Village Web Site Forum

Paul Wilkinson
webmaster
Friday, September 4, 2020 16:45
The pre-war Allard car owned by RM Bateman of Royd Hill in the 1940s

Message from Des Sowerby:

I'm writing a history of a series of old cars, the 12 pre-war Allards. RM Bateman, who lived at Royd Hill, Sutton in Craven in the 1940s and 1950s is the last known owner of one of these cars, registration ELL300, a black sports car. He advertised it for sale in 1948 and 1949, and that is the last that was heard of it.

I'm hoping to find out if anyone remembers what happened to the car. Mr Bateman was clearly a motor sport enthusiast entering a number of "sporting trials" in the 1940s and being on the Competitions Committee of the RAC in the 1950s. If anyone has any recollections of Mr Bateman or particularly of this car and what happened to it, I'd be very grateful to hear from them. Thanks

Des Sowerby

des.sowerby@gmail.com

020 8926 7250

ELL300

Terry Longbottom
Valley
Wednesday, September 23, 2020 11:21
The car that I saw CM Bateman hauling around on a trailer at the weekends was about the same shape as the one in the picture but was clad in aluminium. It looked more of a working machine than the Allard in the photo.
Alan Smith
Sutton
Wednesday, September 23, 2020 12:33
Like Terry I remember this car,Bairstows built a garage in the Sand Park a car if I remember correctly was kept here it was aluminium and green with what I was told was a very powerful engine,this was built to compete in what was Malcolm Batemans hobby hill climbing.l was told that the weight of this engine made the power to weight ratio of this vehicle wrong for hill climbing as it turned out.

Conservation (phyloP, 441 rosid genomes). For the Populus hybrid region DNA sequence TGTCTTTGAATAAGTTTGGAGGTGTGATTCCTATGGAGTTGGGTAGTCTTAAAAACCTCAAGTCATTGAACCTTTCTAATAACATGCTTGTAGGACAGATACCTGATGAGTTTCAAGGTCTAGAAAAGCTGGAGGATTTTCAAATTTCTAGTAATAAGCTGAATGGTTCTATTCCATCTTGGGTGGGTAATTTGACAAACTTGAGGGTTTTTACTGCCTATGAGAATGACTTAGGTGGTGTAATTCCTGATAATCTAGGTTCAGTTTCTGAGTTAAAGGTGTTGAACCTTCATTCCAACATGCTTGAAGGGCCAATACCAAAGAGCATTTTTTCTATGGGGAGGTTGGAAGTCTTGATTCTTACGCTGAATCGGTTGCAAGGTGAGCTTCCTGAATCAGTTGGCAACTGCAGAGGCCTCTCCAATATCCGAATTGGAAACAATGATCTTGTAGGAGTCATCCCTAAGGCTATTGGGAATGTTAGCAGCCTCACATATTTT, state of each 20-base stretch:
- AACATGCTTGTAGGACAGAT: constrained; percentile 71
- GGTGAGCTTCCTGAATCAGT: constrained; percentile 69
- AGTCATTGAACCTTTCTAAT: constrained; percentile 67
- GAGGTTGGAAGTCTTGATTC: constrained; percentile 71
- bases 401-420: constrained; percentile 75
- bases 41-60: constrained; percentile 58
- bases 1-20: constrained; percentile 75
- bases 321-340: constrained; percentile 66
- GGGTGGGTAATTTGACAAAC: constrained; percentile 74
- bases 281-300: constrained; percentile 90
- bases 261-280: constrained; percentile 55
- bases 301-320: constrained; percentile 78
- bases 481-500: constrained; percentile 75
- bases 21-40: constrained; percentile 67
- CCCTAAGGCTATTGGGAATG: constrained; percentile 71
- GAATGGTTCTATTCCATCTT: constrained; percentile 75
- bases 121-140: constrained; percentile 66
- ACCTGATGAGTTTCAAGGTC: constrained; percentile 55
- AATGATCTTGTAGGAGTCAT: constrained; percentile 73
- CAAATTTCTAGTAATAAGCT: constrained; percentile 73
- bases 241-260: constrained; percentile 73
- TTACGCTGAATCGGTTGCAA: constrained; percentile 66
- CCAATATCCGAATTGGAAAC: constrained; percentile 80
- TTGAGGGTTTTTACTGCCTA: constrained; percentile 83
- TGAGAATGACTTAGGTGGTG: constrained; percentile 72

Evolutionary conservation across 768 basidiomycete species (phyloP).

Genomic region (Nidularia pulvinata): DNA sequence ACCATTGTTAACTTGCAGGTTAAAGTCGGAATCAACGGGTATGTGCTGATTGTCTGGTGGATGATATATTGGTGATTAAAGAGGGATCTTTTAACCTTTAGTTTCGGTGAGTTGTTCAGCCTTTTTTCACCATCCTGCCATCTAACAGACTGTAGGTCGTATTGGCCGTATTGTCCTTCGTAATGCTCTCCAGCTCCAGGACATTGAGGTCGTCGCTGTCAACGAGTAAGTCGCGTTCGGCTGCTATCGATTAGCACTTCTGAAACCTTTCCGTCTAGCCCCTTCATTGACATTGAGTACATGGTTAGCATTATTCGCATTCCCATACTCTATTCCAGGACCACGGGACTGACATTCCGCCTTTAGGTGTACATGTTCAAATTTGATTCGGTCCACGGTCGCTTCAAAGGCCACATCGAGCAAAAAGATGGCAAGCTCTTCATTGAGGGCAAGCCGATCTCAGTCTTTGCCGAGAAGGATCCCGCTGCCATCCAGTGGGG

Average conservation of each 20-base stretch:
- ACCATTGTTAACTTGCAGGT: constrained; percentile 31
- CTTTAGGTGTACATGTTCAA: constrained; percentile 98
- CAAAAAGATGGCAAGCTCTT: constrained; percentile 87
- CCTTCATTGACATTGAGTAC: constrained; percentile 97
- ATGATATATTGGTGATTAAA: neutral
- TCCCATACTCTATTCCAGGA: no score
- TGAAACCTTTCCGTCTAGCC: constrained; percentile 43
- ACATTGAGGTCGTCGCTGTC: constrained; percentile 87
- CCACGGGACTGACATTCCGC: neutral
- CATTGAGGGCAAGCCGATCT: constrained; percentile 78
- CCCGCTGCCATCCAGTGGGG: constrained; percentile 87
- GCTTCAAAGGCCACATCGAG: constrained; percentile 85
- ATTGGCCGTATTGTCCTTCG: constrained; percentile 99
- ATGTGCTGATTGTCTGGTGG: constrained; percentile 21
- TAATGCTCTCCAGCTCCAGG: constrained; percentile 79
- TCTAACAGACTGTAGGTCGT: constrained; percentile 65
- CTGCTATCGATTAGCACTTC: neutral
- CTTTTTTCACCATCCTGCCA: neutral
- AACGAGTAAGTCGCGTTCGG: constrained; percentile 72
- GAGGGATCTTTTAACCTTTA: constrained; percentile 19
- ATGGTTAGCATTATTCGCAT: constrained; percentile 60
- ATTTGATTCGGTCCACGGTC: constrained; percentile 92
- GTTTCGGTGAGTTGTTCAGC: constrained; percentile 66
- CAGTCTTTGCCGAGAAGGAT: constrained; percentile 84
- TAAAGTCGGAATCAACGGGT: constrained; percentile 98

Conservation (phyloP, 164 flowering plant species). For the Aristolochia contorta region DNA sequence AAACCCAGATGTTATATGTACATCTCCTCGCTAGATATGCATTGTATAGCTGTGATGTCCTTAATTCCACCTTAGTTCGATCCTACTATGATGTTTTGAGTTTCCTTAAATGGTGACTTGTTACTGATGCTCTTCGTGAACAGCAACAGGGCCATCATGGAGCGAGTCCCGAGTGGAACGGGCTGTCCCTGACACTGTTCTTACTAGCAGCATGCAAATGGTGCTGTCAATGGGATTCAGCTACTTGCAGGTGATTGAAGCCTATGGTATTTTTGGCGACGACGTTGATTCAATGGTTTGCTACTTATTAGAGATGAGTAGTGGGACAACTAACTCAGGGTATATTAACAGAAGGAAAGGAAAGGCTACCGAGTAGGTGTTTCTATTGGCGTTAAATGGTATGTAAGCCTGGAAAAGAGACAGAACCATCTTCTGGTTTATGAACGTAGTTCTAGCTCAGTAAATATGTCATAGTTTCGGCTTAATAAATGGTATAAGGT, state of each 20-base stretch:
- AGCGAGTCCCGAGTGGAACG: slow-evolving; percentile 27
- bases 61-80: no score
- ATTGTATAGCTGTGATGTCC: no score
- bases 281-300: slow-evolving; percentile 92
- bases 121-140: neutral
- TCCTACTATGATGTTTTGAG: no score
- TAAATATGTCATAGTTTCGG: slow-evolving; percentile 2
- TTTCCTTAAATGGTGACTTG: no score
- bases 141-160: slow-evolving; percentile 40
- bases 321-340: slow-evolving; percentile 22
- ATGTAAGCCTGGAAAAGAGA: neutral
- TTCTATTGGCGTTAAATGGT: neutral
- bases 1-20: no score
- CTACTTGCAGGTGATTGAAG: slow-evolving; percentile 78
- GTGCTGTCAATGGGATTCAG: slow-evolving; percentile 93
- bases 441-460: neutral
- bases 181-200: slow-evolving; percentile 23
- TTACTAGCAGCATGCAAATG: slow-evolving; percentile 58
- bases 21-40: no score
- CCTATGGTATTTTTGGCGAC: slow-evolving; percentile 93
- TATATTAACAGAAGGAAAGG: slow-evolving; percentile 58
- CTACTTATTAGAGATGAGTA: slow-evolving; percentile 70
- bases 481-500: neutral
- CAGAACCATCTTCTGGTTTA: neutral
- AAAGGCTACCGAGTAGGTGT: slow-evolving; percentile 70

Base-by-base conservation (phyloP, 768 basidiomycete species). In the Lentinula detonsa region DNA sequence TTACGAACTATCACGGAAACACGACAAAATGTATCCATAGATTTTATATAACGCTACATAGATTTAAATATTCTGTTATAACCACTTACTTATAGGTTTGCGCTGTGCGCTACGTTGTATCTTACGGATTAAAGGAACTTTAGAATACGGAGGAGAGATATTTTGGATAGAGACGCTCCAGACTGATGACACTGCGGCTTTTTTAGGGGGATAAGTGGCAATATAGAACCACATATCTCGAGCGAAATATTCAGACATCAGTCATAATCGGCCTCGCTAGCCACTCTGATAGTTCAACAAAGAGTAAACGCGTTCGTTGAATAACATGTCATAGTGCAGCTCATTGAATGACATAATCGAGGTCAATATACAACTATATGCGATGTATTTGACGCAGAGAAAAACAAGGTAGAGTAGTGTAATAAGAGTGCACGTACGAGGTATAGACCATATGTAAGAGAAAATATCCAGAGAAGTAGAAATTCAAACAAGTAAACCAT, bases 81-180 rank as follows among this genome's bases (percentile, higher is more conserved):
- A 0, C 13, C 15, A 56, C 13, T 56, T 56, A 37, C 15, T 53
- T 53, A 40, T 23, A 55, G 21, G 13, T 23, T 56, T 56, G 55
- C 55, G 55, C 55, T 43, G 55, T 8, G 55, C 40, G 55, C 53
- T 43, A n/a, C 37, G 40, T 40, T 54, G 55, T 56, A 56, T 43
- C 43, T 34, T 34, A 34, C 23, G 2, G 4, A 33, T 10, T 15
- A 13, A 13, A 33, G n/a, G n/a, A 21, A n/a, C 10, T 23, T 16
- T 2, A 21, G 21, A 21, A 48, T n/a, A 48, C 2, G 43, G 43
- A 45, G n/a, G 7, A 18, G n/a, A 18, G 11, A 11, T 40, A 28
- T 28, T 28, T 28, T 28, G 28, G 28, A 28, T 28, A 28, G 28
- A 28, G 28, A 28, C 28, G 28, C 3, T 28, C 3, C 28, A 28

Talking of Malcolm Bateman being a keen cyclist I remember calling in a pub on the road to Sedbergh from Kirkby Lonsdale and being served a pint by him,a person who in Sutton was known as the MD of Bairstows was behind the bar.
Michael Geoffrey Towers
Longton, Preston, Lancashire
Sunday, November 1, 2020 17:04
I had hoped to be able to contribute to this thread somewhat earlier by supporting it with photographs of the “aluminium” car that both Terry and Alan refer to. Whilst originals are somewhere in the family files, at this stage I can only find photocopies that have been ravaged by poor storage and I’ve submitted these to Paul for the Gallery.

The photos, taken in the Sand Park, show my father, Ernest Towers, in the driving seat. He had this privilege as it was Dad who designed and built the cars for Malcolm Bateman. I say cars as over the years there were two different models but these photos are of the second one built.

Malcolm, as Des Sowerby stated, was a keen motor sport enthusiast not only with speed hill climb events but also cross country trials mainly involving muddy green lanes. Again, somewhere there are photos of the latter with my father as co-driver/mechanic in the “bump” seat, but where is a mystery at present. The secret to success here was to bolt tyres to the rim of the wheel and run with perhaps only 10-15 lbs pressure in order to achieve maximum grip in the conditions. The first car dad built was really aimed at this sector of the sport.

Hill climbs became Malcolm’s later love and he regularly raced in the minor amateur classes at the famous Rest and Be Thankful event in Scotland – see https://en.wikipedia.org/wiki/Rest_and_Be_Thankful_Speed_Hill_Climb

Dad usually went along as mechanic and one year the event was on BBC Grandstand. Mum and I sat at home watching not only Malcolm doing his run, but Dad spectating at the side of the course, his 5 mins of fame. On another occasion, when Malcolm was entered in a climb at Catterick near the Army Camp, I was able to go along and smell the petrol fumes as the cars raced by with engines on the rev limit. This would have been about 1954/5 which is when the pictures were taken.